We asked whether people would attend the conference again—95% would—and whether they’d recommend the conference to others—100% would. That’s fantastic feedback, especially when we see that the conference was rated on average at 4.3 out of 5.

The majority of our attendees came from a background in Physical Sciences (30%), Computer Sciences (18%)…

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By Simon Hettrick, Deputy Director.

I’m a lazy writer, so when it comes to summarising last week’s RSE Conference, I will defer instead to the genius of Adrian Jackson’s tweet:

With all the excitement about RSEs over the last couple of years, we knew it was the right time to run a conference to bring them together. We’ve had workshops and AGMs, but this was going to be bigger, better and way more intense. The thing that impressed me most was the buzz. We attracted a lot of new people, but they were interacting like old friends. We worked hard to have an inclusive event, but I think this is also representative of people feeling a part of the community. As one of the emails we received said:

“This might have been my 30th conference but it was the first where I felt thematically 100% at home and understood”.

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RSEHistory1.jpgBy Simon Hettrick, Deputy Director 

On a beautifully sunny day in March 2012, a small group met at Queen’s College Oxford and challenged a long-standing problem: why is there no career for software developers in academia? They didn’t know it at the time, but this meeting led to a nationwide campaign that created a vibrant and rapidly growing community, and established a new role in research: the Research Software Engineer.

The lack of a career path for academic software developers wasn’t new back in 2012, but it had gone largely unchallenged. Many academics were aware of the importance of software to research; they could see that the people who created this software went largely unrecognised, and they were beginning to worry about the consequences of this oversight. What happens when something is so vital to research, yet overlooked and severely under-resourced? Concerns like these were raised at our Collaborations Workshop, and this led the group to meet and challenge them.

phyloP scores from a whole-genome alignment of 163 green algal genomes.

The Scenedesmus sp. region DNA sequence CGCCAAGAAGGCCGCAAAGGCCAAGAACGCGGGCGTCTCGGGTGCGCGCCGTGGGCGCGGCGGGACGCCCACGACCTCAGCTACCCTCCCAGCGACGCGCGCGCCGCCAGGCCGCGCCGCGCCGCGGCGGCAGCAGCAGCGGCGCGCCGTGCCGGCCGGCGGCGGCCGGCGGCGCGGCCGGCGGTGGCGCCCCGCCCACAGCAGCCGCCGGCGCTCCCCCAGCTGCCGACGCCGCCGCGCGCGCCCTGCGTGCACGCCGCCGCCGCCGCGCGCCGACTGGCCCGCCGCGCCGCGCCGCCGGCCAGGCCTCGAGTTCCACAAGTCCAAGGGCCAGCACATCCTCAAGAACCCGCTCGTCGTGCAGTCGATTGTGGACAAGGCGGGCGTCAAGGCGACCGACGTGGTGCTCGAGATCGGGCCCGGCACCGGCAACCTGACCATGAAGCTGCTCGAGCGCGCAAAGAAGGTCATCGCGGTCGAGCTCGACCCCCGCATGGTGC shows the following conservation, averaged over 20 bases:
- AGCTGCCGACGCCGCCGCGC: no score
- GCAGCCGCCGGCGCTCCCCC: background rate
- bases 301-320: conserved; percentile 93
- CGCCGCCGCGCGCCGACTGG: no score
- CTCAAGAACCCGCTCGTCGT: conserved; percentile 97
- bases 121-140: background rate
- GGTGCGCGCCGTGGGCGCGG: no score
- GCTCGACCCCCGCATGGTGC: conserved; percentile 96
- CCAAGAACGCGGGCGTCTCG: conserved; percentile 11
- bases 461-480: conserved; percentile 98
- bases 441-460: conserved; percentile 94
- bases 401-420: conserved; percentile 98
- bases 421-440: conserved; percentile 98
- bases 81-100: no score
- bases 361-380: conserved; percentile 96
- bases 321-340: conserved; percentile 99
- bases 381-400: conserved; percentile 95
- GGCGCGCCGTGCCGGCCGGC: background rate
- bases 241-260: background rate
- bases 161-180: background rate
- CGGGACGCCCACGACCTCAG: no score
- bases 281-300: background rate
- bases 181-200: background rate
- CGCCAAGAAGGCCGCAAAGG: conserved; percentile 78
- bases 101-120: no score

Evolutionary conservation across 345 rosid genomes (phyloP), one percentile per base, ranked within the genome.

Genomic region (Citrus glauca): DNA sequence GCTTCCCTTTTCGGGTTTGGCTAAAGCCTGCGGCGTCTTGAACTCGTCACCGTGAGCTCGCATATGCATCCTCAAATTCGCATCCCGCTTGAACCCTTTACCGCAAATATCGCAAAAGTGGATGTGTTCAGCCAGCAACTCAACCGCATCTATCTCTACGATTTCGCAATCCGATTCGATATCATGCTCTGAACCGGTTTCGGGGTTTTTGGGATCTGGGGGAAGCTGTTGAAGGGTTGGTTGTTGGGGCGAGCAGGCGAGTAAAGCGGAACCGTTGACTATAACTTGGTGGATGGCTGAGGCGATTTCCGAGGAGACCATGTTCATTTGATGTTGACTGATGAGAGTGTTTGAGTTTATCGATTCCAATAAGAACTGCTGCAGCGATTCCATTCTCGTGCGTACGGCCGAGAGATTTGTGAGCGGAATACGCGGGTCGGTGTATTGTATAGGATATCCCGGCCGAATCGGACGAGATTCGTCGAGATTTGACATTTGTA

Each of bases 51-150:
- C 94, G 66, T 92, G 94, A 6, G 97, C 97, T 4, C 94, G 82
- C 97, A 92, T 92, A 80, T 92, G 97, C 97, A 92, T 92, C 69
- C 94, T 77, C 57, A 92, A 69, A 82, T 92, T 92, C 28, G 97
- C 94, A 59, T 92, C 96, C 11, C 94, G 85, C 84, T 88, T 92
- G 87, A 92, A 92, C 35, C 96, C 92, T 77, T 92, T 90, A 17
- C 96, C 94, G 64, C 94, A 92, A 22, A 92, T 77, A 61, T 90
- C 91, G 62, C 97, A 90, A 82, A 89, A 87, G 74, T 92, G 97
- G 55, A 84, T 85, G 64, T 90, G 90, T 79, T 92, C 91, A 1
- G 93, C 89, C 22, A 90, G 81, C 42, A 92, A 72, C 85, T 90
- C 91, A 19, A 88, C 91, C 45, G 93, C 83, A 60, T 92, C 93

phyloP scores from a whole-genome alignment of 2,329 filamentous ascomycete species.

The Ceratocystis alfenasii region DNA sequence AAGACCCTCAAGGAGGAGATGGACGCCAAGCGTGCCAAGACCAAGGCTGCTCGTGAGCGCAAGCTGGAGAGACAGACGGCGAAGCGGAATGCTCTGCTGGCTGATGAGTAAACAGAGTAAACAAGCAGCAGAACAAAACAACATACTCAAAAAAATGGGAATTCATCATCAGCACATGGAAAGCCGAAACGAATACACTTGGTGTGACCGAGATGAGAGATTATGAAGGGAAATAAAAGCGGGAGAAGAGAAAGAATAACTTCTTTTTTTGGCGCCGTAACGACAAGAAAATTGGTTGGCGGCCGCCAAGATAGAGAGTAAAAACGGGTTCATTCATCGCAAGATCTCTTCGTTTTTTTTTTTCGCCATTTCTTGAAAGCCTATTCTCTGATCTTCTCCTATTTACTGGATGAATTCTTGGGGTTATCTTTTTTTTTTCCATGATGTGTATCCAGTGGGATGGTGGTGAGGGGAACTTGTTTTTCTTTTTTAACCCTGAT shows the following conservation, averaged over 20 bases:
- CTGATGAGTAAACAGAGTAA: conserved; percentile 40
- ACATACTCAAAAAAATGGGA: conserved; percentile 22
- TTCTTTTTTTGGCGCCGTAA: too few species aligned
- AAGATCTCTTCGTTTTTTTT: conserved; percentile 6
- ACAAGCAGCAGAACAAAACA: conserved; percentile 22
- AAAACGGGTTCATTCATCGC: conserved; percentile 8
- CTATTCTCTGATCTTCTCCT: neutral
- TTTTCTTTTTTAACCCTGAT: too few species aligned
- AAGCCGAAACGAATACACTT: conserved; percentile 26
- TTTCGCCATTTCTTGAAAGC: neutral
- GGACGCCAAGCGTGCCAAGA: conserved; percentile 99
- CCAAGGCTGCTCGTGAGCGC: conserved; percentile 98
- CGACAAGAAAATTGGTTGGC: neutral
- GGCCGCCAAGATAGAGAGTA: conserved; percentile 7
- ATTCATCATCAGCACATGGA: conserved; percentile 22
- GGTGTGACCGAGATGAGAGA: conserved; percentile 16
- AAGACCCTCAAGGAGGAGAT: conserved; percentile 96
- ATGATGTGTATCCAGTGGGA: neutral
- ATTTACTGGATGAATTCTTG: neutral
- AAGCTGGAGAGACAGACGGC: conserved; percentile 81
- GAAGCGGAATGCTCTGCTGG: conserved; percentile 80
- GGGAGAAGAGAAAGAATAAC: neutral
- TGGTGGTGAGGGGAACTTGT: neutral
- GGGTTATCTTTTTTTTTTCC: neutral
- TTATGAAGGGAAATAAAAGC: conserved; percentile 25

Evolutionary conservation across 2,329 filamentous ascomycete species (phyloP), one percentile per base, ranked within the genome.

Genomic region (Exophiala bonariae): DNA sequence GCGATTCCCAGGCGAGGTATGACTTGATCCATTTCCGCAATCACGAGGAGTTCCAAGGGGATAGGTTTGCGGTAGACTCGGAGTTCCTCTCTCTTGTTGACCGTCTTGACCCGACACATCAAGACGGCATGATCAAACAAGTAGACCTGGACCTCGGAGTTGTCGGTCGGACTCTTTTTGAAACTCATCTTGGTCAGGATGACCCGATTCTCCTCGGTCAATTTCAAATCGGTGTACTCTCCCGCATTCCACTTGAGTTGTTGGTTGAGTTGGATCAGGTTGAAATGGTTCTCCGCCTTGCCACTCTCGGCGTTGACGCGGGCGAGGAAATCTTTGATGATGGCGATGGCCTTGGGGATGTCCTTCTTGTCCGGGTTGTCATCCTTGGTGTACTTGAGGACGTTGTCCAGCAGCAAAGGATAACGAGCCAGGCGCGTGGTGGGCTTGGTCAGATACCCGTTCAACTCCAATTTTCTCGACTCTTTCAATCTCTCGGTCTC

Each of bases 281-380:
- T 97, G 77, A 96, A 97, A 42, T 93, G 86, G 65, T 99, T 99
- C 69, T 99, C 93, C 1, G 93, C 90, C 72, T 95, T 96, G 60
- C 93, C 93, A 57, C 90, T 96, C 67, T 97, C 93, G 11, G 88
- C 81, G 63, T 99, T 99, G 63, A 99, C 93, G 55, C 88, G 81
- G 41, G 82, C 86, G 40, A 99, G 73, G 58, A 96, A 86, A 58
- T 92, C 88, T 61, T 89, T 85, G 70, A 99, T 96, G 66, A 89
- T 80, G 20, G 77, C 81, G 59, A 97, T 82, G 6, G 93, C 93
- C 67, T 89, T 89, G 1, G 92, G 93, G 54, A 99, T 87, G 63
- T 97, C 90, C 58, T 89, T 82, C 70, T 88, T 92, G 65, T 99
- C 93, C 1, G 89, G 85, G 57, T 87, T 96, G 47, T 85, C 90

A new role is born

The group that rose to the challenge consisted of Rob Baxter, Ian Bush, Dan Emmerson, Robert Haines, Neil Chue Hong, Dirk Gorissen, James Hetherington and Ilian Todorov (I missed this now-historic moment because I was running the conference). They realised that software developers lacked something more fundamental than just recognition—they lacked a name…

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By Mike Croucher, SSI Fellow, Research Software Engineer and author of Walking Randomly.

William Stein, lead developer of the computer algebra system, Sage, and its cloud-based spin-off, SageMathCloud, recently announced that he was quitting academia to go and form a company. In his talk, William says "I can’t figure out how to create Sage in academia. The money isn’t there. The mathematical community doesn’t care enough. The only option left is for me to build a company."